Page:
What I would really like to see, is a way for people to appreciate the value of a person with a mental illness. Just like everyone else, we each have gifts to give the world. Great gifts and it seems such a waste to throw away such assets, based on ignorant assumptions. Over the past fifteen years, I have struggled to accept, understand and become compliant with my diagnosis. Bi-Polar to me is not a bad thing anymore. I know what it means in my life and those around me and I know what I have to do to manage it. Read more
I was scrolling through images on google to get a quote to share for this weeks’s Writer’s quote/poem Wednesday, when I came across the above words by Victor Hugo. I literally said out loud- This is beautiful.
I had intended to share a quote by Robert Browning as his poem is my pick of the week, but I couldn’t pass up the Victor Hugo quote; so much truth in it.
The poem I’m sharing below in turn contains so much wisdom in its few lines. It reminds me of an elderly person giving advice to a young one. It is so true when they say- we learn from adversity. I hope you enjoy the poem below.
By Robert Browning Hamilton
I walked a mile with Pleasure;
She chatted all the way;
But left me none the wiser
For all she had to say.
I walked a mile with Sorrow,
And ne’er a word said she;
But, oh! The things I learned from her,
When sorrow walked with me.
From experience, I am a believer that sadness and tears and sorrow help us to grow and evolve into better human beings. Do you agree?
Living with him was like swimming in a shark infested ocean and coming out alive. The constant fear of wondering if I would ever make it to the shore; getting there and experiencing relief which lasts only for a few seconds, because I know. No doubt about it, the next day would bring with it, another date with the ocean. The fear, the apprehension and the cycle continues… That was life with him.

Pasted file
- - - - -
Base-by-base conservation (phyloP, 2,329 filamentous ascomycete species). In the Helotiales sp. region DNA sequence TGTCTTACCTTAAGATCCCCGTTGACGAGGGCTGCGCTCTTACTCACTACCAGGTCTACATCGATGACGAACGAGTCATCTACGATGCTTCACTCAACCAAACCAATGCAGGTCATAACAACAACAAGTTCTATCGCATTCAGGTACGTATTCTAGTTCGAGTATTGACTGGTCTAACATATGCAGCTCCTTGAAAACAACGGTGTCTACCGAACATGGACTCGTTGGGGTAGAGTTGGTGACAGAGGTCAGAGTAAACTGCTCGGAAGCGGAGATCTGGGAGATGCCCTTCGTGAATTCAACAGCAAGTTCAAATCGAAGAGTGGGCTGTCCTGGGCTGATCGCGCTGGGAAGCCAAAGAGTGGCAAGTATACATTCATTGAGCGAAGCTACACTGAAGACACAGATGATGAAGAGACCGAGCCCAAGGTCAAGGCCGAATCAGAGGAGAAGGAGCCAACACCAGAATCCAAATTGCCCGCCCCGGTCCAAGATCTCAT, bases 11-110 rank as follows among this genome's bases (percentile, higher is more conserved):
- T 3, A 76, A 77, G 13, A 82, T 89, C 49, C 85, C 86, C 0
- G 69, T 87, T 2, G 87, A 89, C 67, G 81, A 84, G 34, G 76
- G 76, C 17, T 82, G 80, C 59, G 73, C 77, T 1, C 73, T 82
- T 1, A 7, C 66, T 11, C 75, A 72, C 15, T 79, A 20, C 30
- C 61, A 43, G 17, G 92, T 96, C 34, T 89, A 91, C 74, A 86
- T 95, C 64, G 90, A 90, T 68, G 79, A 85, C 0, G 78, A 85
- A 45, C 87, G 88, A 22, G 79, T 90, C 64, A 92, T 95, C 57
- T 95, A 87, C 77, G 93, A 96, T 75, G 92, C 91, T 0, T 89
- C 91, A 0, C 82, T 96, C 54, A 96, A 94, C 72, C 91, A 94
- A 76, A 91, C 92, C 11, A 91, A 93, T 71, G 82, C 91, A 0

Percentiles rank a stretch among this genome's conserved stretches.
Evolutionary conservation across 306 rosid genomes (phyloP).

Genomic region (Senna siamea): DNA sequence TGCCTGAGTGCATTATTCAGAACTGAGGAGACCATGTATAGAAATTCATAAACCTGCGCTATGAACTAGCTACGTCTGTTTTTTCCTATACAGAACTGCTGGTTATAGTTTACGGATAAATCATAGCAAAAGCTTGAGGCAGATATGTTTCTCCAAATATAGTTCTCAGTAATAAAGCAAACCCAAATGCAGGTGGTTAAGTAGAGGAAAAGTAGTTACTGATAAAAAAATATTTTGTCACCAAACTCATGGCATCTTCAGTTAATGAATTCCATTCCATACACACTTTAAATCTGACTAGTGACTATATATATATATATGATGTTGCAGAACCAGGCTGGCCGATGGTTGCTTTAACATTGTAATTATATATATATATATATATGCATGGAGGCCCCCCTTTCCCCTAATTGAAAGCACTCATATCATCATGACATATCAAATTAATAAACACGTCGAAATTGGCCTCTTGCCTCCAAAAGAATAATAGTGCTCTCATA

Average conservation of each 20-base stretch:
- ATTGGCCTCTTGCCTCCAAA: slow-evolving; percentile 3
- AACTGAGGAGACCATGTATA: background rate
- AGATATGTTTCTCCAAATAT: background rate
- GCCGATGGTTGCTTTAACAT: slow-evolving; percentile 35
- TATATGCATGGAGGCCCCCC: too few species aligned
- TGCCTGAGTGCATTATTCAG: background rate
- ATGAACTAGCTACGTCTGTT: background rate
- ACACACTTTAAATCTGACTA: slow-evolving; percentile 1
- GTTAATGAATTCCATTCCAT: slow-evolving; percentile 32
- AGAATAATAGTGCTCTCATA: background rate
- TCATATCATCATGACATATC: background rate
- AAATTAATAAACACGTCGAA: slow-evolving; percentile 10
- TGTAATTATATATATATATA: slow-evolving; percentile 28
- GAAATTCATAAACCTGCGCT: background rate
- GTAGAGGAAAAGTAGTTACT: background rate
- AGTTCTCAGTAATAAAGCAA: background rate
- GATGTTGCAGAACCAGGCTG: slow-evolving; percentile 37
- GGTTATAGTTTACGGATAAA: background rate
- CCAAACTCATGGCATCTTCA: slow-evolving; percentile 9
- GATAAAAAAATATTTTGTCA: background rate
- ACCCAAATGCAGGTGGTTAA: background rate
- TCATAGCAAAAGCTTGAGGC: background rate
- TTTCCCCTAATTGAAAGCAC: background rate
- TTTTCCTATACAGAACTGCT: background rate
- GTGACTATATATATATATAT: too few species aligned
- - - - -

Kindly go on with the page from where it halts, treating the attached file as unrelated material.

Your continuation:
Don’t you dare tell me I should have tried harder. There are not many people who would survive a day and I did; I gave it seven years of my life which I can never get back. Was it patience or helplessness? Love or foolishness?
Facebook page: Words of a random
Have you ever felt like you were at the end of your rope? You just couldn’t take it anymore. You didn’t want to talk to anyone, be around anyone, and even form your brain to think about anyone. All you could think about was the extreme feelings of sadness you felt about yourself and your life. You experienced something that brought you down soooo low, you never thought you would be able to come out of it. Two years ago that was me. With the death of my mother and the ending of my long term relationship; those thoughts ran through my mind every day and night.
Heart racing. Shortness of breath. Tears beginning to well up in my eyes. Body feeling numb…every 3 to 4 hours the cycle happens all over again. I lay there trying to control myself, counting back and forth from 1-50… “1..2..3..4..5…….50…49..48..47..46”, praying that I will soon fall back asleep. Crying my eyes out sometimes because I can’t. When I finally wake up in the morning, the feelings I have are no better. I don’t want to move. I don’t want to get up. This little voice in my head keeps telling me, “It’s not worth it. You’re just. Not. Worth. It.”